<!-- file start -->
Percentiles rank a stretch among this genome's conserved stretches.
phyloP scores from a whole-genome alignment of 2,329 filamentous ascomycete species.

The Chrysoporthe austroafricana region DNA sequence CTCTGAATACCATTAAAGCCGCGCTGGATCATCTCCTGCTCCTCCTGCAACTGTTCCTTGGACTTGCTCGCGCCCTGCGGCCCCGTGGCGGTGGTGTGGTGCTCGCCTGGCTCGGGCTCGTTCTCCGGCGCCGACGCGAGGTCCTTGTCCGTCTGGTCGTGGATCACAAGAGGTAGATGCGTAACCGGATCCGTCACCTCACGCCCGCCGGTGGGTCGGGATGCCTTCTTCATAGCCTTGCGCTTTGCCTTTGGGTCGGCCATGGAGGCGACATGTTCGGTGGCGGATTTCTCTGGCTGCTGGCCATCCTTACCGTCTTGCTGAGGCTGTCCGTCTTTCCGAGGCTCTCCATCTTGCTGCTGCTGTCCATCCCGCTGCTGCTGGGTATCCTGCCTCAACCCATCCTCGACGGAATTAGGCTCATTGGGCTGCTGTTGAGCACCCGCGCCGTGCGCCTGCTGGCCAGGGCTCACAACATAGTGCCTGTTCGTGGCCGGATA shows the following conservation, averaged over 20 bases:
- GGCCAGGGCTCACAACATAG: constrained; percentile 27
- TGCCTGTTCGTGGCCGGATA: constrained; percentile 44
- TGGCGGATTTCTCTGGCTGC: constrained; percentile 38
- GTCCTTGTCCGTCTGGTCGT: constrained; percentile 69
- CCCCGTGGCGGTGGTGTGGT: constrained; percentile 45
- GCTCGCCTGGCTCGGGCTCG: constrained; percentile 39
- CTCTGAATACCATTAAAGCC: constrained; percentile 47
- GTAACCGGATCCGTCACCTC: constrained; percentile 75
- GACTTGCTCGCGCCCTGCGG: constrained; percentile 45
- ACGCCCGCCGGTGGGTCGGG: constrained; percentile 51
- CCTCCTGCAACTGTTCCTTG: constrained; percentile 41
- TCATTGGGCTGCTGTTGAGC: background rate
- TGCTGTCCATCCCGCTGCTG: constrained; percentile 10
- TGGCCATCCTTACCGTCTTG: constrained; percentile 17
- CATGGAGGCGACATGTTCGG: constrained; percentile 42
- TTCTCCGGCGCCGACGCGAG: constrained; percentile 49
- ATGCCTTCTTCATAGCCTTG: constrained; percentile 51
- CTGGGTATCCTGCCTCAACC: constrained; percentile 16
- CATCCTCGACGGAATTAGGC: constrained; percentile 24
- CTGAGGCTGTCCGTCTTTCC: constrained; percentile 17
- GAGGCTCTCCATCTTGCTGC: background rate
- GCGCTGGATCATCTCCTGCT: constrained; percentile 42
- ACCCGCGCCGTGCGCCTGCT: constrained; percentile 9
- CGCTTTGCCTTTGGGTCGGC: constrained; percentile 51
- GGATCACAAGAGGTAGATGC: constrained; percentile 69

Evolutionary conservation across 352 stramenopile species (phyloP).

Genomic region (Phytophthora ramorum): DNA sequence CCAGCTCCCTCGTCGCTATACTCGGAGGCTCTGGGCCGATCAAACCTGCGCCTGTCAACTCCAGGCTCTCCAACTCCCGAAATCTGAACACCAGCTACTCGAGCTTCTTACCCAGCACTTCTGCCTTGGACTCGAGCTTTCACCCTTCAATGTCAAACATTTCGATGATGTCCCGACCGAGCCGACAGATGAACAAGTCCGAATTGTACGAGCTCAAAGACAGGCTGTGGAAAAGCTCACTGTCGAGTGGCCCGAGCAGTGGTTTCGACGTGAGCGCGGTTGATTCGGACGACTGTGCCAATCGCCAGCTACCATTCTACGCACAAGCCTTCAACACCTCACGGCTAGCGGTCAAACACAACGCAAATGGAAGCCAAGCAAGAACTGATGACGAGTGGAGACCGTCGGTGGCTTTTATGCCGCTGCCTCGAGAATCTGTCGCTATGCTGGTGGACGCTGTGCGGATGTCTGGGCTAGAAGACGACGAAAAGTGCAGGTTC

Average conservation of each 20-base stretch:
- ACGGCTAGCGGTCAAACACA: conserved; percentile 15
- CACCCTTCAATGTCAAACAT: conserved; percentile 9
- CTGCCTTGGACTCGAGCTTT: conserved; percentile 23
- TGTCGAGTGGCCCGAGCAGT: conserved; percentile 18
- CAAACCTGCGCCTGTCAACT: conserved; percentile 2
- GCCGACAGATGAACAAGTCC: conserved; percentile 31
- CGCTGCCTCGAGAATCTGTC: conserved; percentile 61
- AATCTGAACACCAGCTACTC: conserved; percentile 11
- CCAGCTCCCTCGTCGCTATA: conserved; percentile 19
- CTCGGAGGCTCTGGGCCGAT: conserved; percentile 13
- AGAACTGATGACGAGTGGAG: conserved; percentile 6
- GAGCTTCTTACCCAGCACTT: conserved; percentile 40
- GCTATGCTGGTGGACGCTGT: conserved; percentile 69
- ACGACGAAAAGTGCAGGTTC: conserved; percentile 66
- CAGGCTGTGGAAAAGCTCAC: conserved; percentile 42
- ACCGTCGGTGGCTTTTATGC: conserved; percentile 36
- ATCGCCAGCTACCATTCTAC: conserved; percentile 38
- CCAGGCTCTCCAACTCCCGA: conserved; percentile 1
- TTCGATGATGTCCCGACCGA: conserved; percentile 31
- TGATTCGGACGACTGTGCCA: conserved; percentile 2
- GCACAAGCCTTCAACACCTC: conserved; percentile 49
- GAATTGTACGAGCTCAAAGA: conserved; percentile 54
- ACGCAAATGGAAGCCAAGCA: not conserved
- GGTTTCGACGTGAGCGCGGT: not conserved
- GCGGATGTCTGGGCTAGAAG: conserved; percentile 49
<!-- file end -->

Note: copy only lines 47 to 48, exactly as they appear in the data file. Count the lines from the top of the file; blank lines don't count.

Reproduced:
- ACCGTCGGTGGCTTTTATGC: conserved; percentile 36
- ATCGCCAGCTACCATTCTAC: conserved; percentile 38